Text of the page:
Asian Studies: South Asia. History: General History. Latin American Studies. You may purchase this title at these fine bookstores. Outside the USA, see our international sales information.

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Asian Studies: South Asia. History: General History. Latin American Studies. You may purchase this title at these fine bookstores. Outside the USA, see our international sales information. University of Chicago Press: E. About Contact News Giving to the Press. Sexual Fields Adam Isaiah Green. Disruptive Acts Mary Louise Roberts. Pregnant and traveling alone, this woman, like so many coolies, disappeared into history.

Shunned by society, and sometimes in mortal danger, many coolie women were either runaways, widows, or outcasts. As Bahadur explains, however, it is precisely their sexuality that makes coolie women stand out as figures in history. Greatly outnumbered by men, they were able to use sex with their overseers to gain various advantages, an act that often incited fatal retaliations from coolie men and sometimes larger uprisings of laborers against their overlords.

Complex and unpredictable, sex was nevertheless a powerful tool. Table of Contents. This spellbinding account of a story that needed to be told is highly recommended. The collective voice of the jehaji behen ship sisters has been barely audible across the centuries, until now. It is solidly researched and as such it reveals the difficulty of understanding the human lives concealed within documents.

Those who wish to find romantic myths in the past to power deeply conservative ideas about the present, and the role of women in an imagined future, will find little to work with here.

But it also shows that in that messy complexity there is, then as now, resilience, innovation, renewal and courage. The author succeeds in presenting otherwise underexamined or overlooked details of the lives of these women in a very compelling narrative, woven from skeins of meticulous details but never pedantic in its presentation.

Drawing from a notable range of pertinent primary and secondary sources, the work can definitely be used as a source of valuable corroborative details in both academic and nonacademic engagements with the Indian indenture system. And through it she breaks a historical silence, and gives untold truths a voice.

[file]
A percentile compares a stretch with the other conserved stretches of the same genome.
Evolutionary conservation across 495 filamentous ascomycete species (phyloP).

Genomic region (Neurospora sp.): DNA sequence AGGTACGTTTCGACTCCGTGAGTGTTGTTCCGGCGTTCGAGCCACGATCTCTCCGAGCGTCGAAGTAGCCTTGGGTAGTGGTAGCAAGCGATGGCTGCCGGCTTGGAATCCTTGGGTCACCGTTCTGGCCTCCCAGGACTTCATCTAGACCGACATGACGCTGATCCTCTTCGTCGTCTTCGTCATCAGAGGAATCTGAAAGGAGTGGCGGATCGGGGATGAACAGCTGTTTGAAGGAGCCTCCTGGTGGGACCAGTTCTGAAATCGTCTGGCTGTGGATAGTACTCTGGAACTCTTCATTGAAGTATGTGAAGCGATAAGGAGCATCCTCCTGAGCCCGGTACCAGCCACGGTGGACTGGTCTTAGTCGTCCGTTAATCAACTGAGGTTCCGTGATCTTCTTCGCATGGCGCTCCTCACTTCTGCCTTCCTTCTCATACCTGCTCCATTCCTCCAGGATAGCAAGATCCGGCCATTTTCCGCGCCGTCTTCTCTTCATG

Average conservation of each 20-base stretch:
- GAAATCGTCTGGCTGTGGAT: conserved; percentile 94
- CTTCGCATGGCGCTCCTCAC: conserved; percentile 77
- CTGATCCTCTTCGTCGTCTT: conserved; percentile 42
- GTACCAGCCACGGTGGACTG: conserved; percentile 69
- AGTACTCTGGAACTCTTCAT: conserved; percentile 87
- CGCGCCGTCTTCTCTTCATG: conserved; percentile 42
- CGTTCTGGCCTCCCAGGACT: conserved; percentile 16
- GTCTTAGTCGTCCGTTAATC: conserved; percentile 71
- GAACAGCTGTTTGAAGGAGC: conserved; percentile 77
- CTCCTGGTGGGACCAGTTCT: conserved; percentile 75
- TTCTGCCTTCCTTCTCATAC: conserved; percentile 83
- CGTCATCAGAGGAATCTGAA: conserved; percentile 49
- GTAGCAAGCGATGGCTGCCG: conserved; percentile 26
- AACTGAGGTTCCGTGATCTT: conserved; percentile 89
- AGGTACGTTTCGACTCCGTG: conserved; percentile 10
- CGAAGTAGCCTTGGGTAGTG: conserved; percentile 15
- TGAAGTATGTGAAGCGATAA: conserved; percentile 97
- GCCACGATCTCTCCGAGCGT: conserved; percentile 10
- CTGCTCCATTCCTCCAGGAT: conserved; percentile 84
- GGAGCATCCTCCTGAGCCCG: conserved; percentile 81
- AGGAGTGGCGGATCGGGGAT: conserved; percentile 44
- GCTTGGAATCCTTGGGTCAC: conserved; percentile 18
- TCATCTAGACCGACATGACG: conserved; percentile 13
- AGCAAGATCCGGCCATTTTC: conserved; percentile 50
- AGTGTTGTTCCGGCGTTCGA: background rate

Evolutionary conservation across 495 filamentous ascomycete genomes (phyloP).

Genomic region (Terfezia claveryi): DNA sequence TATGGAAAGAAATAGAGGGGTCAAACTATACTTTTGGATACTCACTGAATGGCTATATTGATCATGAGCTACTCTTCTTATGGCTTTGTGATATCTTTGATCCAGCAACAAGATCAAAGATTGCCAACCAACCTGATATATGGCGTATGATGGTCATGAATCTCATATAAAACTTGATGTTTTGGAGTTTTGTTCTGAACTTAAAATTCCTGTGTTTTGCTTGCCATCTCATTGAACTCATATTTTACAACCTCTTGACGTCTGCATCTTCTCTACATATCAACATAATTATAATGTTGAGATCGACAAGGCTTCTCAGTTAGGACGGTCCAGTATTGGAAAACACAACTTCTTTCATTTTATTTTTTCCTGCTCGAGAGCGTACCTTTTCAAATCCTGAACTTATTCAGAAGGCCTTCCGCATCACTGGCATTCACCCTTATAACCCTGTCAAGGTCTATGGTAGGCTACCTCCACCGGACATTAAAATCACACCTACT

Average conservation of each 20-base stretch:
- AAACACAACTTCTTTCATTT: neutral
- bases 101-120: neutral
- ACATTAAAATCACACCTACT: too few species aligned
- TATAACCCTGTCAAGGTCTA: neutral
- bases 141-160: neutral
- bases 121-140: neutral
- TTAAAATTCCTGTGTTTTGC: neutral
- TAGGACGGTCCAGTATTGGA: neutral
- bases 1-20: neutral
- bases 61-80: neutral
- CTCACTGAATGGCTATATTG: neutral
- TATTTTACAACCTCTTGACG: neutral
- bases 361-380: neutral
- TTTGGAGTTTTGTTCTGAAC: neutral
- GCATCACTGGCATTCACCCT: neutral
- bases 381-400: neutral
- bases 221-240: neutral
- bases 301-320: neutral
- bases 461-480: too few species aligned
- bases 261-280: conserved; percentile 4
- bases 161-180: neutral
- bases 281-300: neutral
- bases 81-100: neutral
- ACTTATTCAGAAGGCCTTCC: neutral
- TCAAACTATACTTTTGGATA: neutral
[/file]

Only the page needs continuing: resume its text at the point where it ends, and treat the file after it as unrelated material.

Bahadur handles this history without compromise, imbuing it with prismatic context, deepening the true stories that can be told about the journeys that so many women undertook. Salil Tripathi Independent. Yes, she can. Through the story of Sheojari, Bahadur shows how. Andrea Stuart Literary Review. Adam Hochschild, author of Bury the Chains. Pankaj Mishra, author of From the Ruins of Empire. But this is no simple account of victimhood. It shows, with understated literary power, the bitterly paradoxical nature of colonial modernity: the unbearable dialectic between enslavement and liberation that many unsung millions underwent in their private lives.

Teju Cole, author of Open City. Richard Drayton, King's College London. Neel Mukherjee, author of A Life Apart. It is also a uniquely affecting piece of work. John Agard, author of Half-Caste. The writer excavates new ore from old seams. Coolie Woman is such a book, destined for a unique place in the multi-mirror of Caribbean culture. Chicago Blog : Sociology. Events in Sociology. Sign Up. Twitter Facebook Youtube Tumblr. Contact About Privacy.


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Chicago: University of Chicago Press, Gaiutra Bahadur brings us an elegantly written family history framed by larger tropes of indentured contracts, migratory livelihoods, female subjectivity, colonial violence, memory, and belonging. Her empathetic reading against the grain seeks to balance and redress that historical record. This book was written by a Guyanese-American journalist whose lack of a Ph.


Coolie Woman

The woman, who claimed no husband, was pregnant and travelling alone. A century later, her great-granddaughter embarks on a journey into the past, hoping to solve a mystery: what made her leave her country? And had she also left behind a man? Gaiutra Bahadur, an American journalist, pursues traces of her great-grandmother over three continents.

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